Thursday, December 30, 2010

All the devils are in Washington

Here's an excellent editorial at condemning the steady stream of books that seek to distract attention from the real cause of the financial crisis: government.

By providing a blow-by-blow summary of the government's role in the financial meltdown, the authors of the editorial provide a more substantial example of actual journalism than all too many news stories about the situation.
EXCERPT: The historical record is clear that Washington laid the groundwork for the financial crisis by trying to expand U.S. homeownership through private lenders and government-sponsored Fannie and Freddie.

The government was the buyer of two-thirds of the subprime and other bad loans that triggered the financial collapse.

Through Fannie and Freddie, the Federal Housing Administration, CRA (Community Reinvestment Act) and other programs, the government subsidized and in some cases mandated the extension of credit to high-risk borrowers.

This in turn propagated risks for financial firms, the mortgage market, taxpayers and ultimately the entire financial system.

Through banking regulations — enforced by HUD and several other federal agencies — the government directed investments into "affordable" mortgages and pressured the financial community to lower credit standards. Why?

Because Washington wanted more people to buy homes.
Unfortunately this editorial does not answer the question of why Washington wanted more people to buy homes. What is the missing piece of the puzzle? Altruism. So long as people are motivated to be their brothers' keeper they will continue to elect a government that reflects that.

Wednesday, December 15, 2010

Cities and towns should not be in the development business

Doug Enevoldsen, city manager of Bixby, Oklahoma, has an editorial in today's The Oklahoman about plans to address the scope and financing of municipal governments in the next session of the Legislature.
Cities and towns are the backbone of Oklahoma's economy, and the state's health is critically dependent on their well-being. Virtually all commerce, education, health care and government happen inside a city or town. Those institutions cannot fully achieve their respective missions if their host cities aren't healthy, functioning entities. We are all in this together.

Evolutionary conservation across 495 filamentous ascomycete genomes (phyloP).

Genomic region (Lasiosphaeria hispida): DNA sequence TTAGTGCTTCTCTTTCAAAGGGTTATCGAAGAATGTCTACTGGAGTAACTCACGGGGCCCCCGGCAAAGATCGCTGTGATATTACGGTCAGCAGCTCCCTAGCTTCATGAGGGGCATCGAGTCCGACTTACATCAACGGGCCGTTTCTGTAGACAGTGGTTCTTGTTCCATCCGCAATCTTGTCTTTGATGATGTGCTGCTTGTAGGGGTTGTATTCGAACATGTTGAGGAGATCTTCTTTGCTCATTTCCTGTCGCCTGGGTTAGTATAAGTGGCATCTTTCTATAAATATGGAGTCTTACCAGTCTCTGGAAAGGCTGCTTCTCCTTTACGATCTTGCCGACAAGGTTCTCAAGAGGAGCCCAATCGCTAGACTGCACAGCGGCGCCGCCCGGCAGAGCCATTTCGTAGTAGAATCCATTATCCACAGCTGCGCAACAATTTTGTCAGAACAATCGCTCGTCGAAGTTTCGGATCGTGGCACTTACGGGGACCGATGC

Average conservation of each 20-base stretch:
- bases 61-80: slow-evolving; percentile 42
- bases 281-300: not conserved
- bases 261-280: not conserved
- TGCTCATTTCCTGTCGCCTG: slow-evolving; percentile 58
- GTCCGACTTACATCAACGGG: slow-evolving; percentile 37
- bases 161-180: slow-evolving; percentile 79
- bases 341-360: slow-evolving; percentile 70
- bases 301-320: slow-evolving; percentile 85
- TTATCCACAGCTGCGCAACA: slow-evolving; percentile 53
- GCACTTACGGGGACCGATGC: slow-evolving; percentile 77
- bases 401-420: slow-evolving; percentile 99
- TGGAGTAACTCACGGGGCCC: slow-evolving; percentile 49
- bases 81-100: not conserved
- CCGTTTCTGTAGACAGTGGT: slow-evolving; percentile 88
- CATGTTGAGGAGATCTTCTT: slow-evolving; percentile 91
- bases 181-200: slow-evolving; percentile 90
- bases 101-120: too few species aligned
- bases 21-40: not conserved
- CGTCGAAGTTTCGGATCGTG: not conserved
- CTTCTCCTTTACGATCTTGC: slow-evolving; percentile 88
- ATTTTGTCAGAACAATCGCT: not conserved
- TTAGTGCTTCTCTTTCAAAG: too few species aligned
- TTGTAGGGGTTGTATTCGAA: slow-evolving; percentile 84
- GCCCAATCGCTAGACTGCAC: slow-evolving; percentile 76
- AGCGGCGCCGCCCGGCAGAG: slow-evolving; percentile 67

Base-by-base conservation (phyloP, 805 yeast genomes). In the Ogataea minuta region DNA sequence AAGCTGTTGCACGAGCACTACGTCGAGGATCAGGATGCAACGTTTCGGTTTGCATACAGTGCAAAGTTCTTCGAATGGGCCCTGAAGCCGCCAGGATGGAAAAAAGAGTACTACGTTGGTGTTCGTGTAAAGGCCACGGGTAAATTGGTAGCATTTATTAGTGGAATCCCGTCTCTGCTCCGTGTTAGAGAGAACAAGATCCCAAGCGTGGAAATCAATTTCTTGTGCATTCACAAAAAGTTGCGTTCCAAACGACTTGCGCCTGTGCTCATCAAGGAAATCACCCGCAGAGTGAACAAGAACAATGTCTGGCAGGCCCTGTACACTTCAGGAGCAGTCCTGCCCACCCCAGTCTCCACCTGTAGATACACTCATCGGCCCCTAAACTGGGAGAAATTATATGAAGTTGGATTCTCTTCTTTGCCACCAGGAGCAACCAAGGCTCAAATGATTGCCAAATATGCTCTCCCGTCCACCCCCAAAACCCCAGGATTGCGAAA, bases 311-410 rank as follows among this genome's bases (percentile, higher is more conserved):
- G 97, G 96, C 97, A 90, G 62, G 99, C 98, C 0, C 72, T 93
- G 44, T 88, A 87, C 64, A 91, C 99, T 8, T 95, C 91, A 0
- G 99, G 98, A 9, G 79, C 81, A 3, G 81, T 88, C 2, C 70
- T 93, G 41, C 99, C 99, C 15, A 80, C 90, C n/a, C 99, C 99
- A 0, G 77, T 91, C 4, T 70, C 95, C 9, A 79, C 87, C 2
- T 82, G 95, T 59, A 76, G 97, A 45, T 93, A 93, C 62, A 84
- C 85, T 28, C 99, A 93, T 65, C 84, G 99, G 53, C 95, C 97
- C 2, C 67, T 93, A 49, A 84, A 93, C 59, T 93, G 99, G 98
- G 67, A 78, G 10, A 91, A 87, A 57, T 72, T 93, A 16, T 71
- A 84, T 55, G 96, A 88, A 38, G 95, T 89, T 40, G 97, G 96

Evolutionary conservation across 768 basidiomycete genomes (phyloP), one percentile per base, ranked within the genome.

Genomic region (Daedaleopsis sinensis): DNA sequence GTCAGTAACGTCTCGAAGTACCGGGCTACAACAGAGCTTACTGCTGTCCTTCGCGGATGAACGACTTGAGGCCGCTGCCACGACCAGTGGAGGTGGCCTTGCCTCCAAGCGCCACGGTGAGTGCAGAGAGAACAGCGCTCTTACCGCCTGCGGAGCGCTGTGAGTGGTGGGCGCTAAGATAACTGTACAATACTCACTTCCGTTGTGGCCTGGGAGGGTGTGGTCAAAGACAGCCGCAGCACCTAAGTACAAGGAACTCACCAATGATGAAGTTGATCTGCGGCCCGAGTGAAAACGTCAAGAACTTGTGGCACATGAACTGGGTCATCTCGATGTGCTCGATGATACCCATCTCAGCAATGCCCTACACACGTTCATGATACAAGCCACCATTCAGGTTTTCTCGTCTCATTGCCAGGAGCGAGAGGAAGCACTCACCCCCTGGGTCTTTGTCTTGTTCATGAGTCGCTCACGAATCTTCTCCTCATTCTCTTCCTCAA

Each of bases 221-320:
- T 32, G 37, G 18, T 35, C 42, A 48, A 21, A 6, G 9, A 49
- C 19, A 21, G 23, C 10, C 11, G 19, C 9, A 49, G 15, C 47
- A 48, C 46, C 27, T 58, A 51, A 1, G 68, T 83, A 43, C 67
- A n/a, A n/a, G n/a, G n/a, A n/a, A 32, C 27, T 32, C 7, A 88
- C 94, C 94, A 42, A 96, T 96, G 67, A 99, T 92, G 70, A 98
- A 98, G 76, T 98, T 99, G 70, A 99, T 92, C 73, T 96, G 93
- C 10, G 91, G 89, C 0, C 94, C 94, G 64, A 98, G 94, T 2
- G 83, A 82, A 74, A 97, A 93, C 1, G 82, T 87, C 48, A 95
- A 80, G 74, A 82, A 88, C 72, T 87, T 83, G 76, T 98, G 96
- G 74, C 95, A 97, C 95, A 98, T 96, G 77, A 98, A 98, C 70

Who really creates the economy? It's certainly not the government, though Enevoldsen pretends not to know that. Economies are created by the those who create the actual values traded in that economy: the business owners. If Oklahoma's economy is to thrive, Oklahoma's governments at all levels need to get out of their way.
Because they are so reliant on sales taxes to pay their daily bills, most cities and towns focus the bulk of their efforts on attracting retail sales instead of industries that feature higher-paying jobs, or adding rooftops.
This is why governmenmt at the municipal or any other level should NOT be in the economic development business. If Oklahoma doeas not have a more diverse economy, surely the acceptance of the truism that government should be involved in economic development has to be one of the reasons. Governments will go after businesses that bring in more taxes, so the more short-sighted the government, the more that government will pursue retail businesses if the bulk of its revenue comes from sales tax. Of course a more rational government could decide to pursue businesses which bring in employees and suppliers which end up generating more retail activity & thus more sales taxes.

Or a government could get out of the way and allow individuals to choose for themselves what kind of businesses they will start and invest in. Such a government might even be smaller and require less revenue to operate.

A government that did not have to maintain an economic development bureaucracy would certainly be at least that much smaller.